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The Carl Sagan quotation, “We are a way for the cosmos to know itself,” applies to how and what we know about exoplanets, which are planets that exist outside our solar system.

Although these planets have only been detected as blips of shadow across faraway stars, artists have worked with scientists to imagine what these far-away planets might look like. Some of these planets are tidally locked, as seen in the Trappist datasets, which means that one side of the planet always faces the sun, similar to how one side of the moon always faces Earth. There are billions of other solar systems within the Milky Way and scientists are just beginning to explore what they might hold.

  • What makes these planets different from Earth?
  • How much do we actually know about these planets?
  • What aspects of Earth make it possible for life to exist?
  • Why is it important to protect our own planet?
  • What are the merits, risks, and ethics of space travel as a solution for problems on Earth?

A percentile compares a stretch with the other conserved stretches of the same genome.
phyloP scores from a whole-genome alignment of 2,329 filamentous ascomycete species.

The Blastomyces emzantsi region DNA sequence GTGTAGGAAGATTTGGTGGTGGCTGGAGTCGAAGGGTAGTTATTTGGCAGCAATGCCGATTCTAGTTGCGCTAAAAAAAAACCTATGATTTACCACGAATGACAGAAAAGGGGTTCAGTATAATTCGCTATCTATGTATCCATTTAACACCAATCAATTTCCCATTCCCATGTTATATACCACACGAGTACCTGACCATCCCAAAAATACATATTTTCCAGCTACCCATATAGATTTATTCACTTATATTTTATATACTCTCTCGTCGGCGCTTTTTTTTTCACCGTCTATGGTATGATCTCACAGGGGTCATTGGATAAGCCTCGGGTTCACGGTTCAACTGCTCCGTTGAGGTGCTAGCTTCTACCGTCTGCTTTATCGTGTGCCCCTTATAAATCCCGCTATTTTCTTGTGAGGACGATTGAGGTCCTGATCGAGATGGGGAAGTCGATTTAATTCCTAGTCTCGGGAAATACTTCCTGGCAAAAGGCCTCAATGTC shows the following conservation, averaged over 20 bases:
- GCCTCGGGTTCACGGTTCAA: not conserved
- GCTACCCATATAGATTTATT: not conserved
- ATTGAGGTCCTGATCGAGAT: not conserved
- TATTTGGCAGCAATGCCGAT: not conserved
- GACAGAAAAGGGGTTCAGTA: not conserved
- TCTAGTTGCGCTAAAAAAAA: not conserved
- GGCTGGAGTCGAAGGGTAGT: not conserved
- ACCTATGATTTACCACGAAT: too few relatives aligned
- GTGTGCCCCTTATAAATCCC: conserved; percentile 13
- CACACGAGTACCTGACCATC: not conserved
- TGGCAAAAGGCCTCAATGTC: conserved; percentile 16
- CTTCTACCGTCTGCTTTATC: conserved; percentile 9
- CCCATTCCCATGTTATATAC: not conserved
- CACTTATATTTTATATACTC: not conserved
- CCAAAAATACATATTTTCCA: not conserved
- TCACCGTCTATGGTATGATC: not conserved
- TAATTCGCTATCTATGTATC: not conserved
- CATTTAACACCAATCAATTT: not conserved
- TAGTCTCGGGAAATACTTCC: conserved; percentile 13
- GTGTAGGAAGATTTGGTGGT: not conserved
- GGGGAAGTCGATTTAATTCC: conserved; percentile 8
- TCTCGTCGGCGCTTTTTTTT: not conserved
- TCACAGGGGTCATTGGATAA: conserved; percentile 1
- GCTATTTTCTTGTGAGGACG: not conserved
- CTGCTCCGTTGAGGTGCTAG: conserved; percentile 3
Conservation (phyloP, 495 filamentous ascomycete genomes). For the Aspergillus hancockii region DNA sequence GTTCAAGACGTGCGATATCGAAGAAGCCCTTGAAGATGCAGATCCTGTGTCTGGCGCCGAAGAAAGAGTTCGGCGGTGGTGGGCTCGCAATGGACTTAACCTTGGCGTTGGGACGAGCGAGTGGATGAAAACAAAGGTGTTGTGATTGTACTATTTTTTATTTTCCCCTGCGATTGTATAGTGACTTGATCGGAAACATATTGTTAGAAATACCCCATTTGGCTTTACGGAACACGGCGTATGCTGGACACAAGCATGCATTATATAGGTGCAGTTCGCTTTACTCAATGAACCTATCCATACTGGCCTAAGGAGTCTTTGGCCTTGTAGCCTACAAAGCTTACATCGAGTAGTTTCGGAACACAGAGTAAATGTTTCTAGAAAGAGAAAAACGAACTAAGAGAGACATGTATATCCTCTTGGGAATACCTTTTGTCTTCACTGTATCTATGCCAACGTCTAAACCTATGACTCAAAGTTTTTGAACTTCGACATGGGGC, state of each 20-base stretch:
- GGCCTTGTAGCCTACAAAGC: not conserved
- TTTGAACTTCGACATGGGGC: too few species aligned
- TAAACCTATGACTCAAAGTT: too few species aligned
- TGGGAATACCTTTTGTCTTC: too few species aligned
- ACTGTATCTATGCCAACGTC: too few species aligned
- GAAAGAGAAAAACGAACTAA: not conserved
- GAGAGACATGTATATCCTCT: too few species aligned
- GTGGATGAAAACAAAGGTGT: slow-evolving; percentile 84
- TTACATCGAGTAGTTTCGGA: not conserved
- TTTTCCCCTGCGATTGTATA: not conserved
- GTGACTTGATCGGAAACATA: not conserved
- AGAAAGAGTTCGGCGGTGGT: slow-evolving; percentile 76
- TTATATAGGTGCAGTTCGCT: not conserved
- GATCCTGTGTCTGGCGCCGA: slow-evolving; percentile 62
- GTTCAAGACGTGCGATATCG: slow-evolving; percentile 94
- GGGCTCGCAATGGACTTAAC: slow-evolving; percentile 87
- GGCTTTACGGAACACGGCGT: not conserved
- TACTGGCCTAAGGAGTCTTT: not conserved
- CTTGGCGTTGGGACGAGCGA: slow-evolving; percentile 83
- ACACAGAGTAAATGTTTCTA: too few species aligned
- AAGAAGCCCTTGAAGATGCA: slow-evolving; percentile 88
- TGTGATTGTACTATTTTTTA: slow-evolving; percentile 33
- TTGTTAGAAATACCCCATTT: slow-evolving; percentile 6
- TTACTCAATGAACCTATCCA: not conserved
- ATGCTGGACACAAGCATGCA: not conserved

Download an SOS playlist for this module.

Blue Marble and Nighttime Lights

The classic satellite shot of the Earth from space is shown with the shadow of night as if it were orbiting the sun. Use this image to contrast with exoplanets, and note that Earth is not tidally locked due to the regular shadow making its way around the entire Earth due our rotation around our axis.

For SOSx use Blue Marble - Seasonal.

Exoplanet: Earth-like

Spacecrafts like Kepler are monitoring distant stars in search of Earth-like planets, helping us learn a bit more about the possibility of life—or simply even the possibility of liquid water.

Exoplanet: TRAPPIST - 1d

These artist renderings of what exoplanets might look like give students a creative idea of how a tidally-locked planet with an entirely different atmosphere could appear.